Date: 13-05-2014

New manual for diversification of programs in Serbia

  • The manual and its practicum offer alternative ways to make preschool education accessible to a larger number of children that still remain outside the mainstream system.
  • Two ISSA full members, the CIP - Center for Interactive Pedagogy from Serbia and VBJK from Belgium, through close collaboration, played a crucial role in the development of the manual and its practicum.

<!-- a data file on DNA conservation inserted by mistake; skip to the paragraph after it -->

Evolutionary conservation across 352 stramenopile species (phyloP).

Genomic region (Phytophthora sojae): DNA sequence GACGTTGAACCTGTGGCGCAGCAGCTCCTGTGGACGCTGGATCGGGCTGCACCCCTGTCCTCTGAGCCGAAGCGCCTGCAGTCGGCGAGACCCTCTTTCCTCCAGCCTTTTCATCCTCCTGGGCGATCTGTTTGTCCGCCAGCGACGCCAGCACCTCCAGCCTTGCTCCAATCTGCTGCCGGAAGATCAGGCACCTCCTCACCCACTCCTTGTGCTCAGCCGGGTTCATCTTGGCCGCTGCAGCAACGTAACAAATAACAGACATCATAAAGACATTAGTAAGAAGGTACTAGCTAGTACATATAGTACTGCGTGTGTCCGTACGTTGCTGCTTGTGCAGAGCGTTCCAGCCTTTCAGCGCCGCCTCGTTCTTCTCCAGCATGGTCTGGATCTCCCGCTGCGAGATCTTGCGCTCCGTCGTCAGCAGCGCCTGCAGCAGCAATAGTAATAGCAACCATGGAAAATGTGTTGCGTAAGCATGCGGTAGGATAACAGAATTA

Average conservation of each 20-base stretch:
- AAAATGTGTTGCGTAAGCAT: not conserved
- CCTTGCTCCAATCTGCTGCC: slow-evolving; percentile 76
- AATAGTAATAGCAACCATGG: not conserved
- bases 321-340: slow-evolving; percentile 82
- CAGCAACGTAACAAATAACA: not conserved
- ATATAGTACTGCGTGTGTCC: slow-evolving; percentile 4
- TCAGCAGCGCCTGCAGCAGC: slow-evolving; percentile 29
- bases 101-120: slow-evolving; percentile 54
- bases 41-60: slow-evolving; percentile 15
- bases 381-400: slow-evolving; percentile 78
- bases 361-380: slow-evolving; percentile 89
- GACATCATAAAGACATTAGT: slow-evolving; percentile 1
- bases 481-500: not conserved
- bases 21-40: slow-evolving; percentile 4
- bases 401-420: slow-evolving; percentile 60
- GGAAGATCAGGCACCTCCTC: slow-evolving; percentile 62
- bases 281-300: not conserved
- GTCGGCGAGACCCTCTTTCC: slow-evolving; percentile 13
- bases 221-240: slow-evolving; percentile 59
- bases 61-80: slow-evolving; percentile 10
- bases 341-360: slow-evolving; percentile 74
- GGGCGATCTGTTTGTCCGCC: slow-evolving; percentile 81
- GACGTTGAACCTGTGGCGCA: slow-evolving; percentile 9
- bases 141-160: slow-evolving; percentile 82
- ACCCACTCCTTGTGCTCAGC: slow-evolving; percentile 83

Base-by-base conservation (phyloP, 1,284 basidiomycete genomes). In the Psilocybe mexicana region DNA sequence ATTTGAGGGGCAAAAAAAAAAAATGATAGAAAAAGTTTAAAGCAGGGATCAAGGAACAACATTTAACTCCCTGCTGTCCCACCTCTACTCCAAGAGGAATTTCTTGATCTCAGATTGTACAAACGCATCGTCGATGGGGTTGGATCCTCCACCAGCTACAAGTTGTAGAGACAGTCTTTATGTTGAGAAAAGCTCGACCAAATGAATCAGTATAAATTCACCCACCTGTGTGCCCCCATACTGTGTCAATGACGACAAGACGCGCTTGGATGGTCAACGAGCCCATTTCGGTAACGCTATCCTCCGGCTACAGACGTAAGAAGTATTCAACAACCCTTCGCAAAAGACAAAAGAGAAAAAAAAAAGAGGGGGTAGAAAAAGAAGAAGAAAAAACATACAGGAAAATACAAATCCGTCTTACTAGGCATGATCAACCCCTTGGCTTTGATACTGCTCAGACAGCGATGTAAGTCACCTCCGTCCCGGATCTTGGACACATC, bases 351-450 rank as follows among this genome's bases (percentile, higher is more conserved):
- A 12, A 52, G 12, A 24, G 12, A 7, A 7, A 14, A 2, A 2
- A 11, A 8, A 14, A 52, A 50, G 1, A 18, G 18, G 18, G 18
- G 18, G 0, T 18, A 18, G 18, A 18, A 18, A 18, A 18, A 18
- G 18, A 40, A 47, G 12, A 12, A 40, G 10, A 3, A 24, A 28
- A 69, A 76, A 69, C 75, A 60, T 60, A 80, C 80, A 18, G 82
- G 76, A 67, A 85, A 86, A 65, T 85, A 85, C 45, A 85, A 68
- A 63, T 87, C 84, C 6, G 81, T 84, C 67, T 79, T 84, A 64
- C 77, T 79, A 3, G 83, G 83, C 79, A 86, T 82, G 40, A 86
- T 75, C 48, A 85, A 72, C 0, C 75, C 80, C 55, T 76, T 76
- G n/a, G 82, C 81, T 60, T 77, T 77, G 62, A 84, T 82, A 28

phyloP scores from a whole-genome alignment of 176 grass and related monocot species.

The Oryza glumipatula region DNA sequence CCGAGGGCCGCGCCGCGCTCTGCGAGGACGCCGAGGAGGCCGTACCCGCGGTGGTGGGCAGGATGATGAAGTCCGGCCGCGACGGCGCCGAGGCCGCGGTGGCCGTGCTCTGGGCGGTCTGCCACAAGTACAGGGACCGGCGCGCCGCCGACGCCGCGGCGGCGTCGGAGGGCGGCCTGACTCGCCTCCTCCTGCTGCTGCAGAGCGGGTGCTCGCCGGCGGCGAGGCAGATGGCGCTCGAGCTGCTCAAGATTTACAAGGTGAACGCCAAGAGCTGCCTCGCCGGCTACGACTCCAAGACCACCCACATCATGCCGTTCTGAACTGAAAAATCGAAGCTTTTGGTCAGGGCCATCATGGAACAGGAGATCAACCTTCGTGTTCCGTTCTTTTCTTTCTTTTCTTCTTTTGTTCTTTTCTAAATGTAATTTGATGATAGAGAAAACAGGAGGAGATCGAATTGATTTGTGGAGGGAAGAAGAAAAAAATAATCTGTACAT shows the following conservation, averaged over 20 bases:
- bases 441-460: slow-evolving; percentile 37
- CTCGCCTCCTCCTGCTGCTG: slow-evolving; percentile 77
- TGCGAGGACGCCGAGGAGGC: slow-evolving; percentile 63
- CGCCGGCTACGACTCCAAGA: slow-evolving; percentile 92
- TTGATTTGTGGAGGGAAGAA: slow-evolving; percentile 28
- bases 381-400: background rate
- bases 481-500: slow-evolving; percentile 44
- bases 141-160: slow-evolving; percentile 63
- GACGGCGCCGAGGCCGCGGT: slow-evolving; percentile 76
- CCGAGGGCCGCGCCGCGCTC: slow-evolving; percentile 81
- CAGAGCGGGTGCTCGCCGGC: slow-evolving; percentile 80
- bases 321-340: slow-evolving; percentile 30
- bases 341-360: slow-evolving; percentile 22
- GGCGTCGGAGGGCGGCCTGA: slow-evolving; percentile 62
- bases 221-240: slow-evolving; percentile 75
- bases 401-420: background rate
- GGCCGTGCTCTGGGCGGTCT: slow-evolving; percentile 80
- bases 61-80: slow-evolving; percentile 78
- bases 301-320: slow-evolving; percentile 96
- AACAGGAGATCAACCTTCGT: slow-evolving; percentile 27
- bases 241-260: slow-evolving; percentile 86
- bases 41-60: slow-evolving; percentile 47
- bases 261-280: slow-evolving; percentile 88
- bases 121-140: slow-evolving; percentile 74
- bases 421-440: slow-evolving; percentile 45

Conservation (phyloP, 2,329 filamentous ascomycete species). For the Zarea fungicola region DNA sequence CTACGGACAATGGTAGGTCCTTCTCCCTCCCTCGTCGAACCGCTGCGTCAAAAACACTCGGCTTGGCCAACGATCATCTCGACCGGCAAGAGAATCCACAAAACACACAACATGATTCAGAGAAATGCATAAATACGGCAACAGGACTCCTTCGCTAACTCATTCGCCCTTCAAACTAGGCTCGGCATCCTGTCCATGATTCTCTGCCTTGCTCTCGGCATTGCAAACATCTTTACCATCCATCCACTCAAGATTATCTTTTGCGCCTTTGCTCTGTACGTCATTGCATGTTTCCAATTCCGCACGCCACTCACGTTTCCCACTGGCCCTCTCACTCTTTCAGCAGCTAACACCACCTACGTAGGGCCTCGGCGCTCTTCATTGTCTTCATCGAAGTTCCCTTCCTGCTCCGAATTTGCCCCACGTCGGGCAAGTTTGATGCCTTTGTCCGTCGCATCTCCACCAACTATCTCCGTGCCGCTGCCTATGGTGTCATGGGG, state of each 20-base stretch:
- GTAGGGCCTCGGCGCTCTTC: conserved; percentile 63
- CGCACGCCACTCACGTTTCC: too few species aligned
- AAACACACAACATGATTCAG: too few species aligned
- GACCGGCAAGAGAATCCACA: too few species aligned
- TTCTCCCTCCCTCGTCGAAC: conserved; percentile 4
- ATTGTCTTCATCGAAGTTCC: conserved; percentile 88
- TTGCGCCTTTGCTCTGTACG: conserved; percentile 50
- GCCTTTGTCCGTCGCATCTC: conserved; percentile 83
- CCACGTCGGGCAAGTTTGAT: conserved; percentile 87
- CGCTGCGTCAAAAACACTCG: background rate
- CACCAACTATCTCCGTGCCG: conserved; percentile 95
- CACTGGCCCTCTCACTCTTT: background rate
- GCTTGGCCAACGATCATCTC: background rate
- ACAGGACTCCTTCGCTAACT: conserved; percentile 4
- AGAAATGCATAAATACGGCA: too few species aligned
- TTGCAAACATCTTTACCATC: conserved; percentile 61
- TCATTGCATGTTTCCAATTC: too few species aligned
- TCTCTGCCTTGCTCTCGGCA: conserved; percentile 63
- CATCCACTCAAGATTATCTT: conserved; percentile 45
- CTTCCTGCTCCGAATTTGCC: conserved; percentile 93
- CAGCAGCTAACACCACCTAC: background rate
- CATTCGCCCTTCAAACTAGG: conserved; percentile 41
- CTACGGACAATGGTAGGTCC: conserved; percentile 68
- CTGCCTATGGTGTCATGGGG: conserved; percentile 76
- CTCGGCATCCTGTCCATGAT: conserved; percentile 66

Within the early childhood education projects Kindergartens without Borders- More Opportunities for Learning and Development of Young Children (supported by UNICEF and the IKEA company) and Improvement of Preschool Education in Serbia –IMPRES (IPA project implemented with EU financial support, under the Serbian Ministry of Education, Science and Technological Development) experts and educators have gathered experiences in preschool centers of 25 municipalities to assess and later implement new inclusive and innovative educational programs. “The manual and its practicum enable teachers to adopt new models of working with children, to change the way they think about the space they work in, about the material, time spent with the children, their own participation in the overall process, to initiate small changes in regular groups and to arouse the curiosity of their colleagues to make changes” says Biljana Lipovsek., who is a pedagogue in Serbia. According to UNICEF, only half of the children between 3 and 5.5 years are covered by public preschool education in Serbia. Only one out of every three children living in rural areas belongs to this group, as well as only a fourth of the children with special needs. Among the most disadvantaged ones, barely 8% of the Roma children and only a fifth of the poorest receive preschool education. In order to tackle this social inequality, the practicum explores alternative ways to access more children such as increasing flexibility in the school schedule, offering long and short time frames; buses that work as mobile centers for children who live too far from the kindergartens and new activities like drama studio and the Hang Out room where parents can stay and get involved in the children’s play. As a result if the project, there has been a change of perception towards the most disadvantaged groups in practical issues such as the enrolment policy, giving preference to children from marginalized social groups and providing local self-government allocations for their free attendance. For those interested in learning more about the project, both the manual and the practicum can be downloaded in English and Serbian through this link, ISSA is a vibrant network that connects professionals and non-profit organizations working in the field of early childhood development. Established in the Netherlands in 1999, ISSA’s community today stretches across the globe with its more than 50 members primarily located in Europe and Central Asia. Building upon the Step by Step Program initiated by the Open Society Foundations in 1994, ISSA aims to ensure equal access to quality care and education for all young children from 0 to 10 years old. This mission is implemented through three main pillars of action: equal access for all children; promoting high-quality and professionalism in early years services and empowering parents and communities to be part of the children’s development and learning. For more information on the ISSA network, please contact Alejandra Mahiques at